It happened that way with Buffy. I kind of liked the movie. So I watched the show- it was funny, then it was good, then she dies and takes down the master and comes out the other side a new person and I can't figure out how these people became so important to me.
Penny didn't die because she had sex...the sex was barely even mentioned, and almost always by Captain Hammer. She died because innocent people die when there's a power struggle - it's what happens, what's wrong with depicting that?
I can and in many ways do agree with the bashing of the use of cliched endings, in two ways. And as I've said ebfore, it's a major reason I'm no longer an obsessed fan but a casuall follower of His Purpleness.

But it's a bit out of place, almost to the side to the point, in fact, in discussing this production.

First, it's basically a new thing. A prottype of a new car model, on the first test drive, has only the driver in it. The first Shuttle flight carried no cargo. Why expect what amounts to being a new medium to have a really originals tory first time out?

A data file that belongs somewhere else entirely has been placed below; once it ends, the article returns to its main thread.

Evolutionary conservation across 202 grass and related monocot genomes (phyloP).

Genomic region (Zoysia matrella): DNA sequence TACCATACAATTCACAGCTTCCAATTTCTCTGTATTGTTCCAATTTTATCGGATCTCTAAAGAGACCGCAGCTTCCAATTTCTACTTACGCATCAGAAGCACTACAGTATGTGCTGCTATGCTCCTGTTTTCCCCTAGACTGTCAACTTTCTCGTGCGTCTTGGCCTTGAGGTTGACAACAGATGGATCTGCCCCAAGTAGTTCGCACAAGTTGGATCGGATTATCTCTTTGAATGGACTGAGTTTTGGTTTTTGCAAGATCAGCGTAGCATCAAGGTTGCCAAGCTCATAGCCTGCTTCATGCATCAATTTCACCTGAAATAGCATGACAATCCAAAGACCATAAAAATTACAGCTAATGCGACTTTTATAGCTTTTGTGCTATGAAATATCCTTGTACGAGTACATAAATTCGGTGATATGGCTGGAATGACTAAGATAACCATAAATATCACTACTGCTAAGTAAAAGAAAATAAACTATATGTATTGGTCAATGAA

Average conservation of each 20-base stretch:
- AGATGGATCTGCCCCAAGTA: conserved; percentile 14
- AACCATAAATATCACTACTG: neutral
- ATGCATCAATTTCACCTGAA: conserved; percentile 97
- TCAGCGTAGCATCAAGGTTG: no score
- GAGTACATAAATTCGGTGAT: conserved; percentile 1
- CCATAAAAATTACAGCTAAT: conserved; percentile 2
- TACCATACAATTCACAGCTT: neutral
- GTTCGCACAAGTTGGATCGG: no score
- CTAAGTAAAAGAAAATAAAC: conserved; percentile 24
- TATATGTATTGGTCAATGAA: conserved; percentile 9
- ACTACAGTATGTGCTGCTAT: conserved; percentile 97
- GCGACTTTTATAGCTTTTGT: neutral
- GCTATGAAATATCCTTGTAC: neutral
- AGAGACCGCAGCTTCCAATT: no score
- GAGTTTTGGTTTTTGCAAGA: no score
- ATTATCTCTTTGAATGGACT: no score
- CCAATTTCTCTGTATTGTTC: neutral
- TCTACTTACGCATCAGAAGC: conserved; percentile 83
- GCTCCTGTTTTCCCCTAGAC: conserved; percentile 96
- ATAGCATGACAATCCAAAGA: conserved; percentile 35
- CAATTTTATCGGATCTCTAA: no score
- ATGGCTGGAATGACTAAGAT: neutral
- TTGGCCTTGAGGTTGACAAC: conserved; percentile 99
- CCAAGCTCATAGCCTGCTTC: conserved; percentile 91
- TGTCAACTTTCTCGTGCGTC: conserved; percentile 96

More importantly, as I understand, Joss pulled a great mislead on the viewers. So it was, in so many ways, an original and unusual piece. (And probably more likely to succeed than the "paper movies" of the early 70s) so, Joss delivered, despite the ending, more than we logically should have expected.

"Yah vell," as my people say.
CaffeinatedSquint is right. Dr. Horrible is not about the destruction of a good woman who decided to get naughty. It's about two people so interested in themselves and proving their ideals that they failed to pay attention that the only good person in the film was going to be destroyed.
CS: For some reason, some people are totally hung up on the sex. Go figure.